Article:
LD: My answer would be the death and rescue of so many at “The Peace.”

//  It was like talking to a media-trained politician off the record, but one hardened by actual warfare and the experiences I would never know or see. Even the way Captain Serros rephrased my questions or skipped past my failed logic traps left me unprepared to salvage the query’s intent.  Lamorte’s reasoning and value system was admirable, but their execution may be to the detriment of so many.

// interview by Claurent Devouis

Conversations in Space – 1/9/2016

Eisen Wor’sha > Woohoo, as of today I am celebrating 3 years of EVE life. I want to thank my computer, my parents, my Internet provider Comcast, and the abundance of free time life has afforded me.
Rhytmn > Congratulations Eisen Wor’sha
Cheapshot Calamity > 3 years or 3 years logged in?
Eisen Wor’sha > I’m putting on my birthday suit for this fleet. WOOOOO!!!
HypnoTode > congratulations 🙂
Ravans > wearing a onesie
Ravans > :\
Cheapshot Calamity > hey my kid is wearing a onsie
Cheapshot Calamity > what a coinkydink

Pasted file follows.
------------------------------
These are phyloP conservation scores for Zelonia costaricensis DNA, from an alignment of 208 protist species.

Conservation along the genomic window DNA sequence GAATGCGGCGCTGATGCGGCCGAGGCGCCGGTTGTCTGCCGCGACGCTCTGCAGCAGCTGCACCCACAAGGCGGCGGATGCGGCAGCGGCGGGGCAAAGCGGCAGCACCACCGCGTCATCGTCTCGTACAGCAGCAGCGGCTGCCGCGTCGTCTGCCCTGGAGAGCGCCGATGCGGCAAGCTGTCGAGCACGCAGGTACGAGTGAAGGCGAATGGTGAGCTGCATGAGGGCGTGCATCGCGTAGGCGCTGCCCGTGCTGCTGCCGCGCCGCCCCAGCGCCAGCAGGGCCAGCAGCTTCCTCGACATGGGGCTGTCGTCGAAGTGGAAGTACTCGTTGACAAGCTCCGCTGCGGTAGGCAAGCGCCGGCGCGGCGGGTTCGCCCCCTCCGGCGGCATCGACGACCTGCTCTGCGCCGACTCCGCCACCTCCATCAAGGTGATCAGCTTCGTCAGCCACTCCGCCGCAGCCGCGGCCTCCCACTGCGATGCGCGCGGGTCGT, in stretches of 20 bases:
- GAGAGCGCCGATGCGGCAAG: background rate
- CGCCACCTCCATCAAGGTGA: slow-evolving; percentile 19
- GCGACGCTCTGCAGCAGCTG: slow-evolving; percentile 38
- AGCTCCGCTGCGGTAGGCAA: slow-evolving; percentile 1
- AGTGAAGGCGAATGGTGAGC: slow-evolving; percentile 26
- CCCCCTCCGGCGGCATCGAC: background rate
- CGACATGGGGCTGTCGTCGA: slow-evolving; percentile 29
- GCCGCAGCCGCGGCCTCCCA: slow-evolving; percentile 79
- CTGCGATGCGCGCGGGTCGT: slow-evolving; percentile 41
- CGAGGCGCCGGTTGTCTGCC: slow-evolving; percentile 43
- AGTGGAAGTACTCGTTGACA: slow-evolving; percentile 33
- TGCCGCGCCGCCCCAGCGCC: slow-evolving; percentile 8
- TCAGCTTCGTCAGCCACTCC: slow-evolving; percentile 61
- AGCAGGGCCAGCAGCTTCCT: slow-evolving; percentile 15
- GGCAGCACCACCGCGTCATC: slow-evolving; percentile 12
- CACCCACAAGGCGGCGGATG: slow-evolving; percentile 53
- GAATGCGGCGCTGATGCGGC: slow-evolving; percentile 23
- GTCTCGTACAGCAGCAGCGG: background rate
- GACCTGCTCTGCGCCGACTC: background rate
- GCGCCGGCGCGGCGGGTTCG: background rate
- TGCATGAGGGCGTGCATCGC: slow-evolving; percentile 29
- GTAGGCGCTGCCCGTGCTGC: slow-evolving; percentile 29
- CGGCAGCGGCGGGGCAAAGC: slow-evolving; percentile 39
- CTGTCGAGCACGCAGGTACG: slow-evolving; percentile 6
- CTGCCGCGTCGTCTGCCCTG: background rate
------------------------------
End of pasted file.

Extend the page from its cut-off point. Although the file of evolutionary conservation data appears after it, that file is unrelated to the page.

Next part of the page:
Ravans > dad stop joining my alliances

A Pickaxe and a Shovel – Gabby Reeve

Sinq Liason Region – Nexus Constellation
System Alillere

Gabrielle Reeve’s family had been mining Gallente space for several generations.  She was assigned the Alillere system by her father and CEO of Reeve Industries.  Her brother and sisters were healthy distances away from each other and identically equidistant from their parents’ hearts.

Gabby Reeve Capture 2But Gabby, of all the siblings, had been handed the prize assignment by virtue of being the eldest.   Alillere was a beautiful system with a diverse range of moons, an enthralling view of the Gallente nebula in the Verge constellation, and a sea of asteroid belts that furnished the incomes and profits of hundreds of mining corporations.

Allilere’s white sun, a 1.3 billion year-old F 0, blinded a few novice pilots stupid enough to stare, but didn’t aggressively reflect against the various ores found in the system.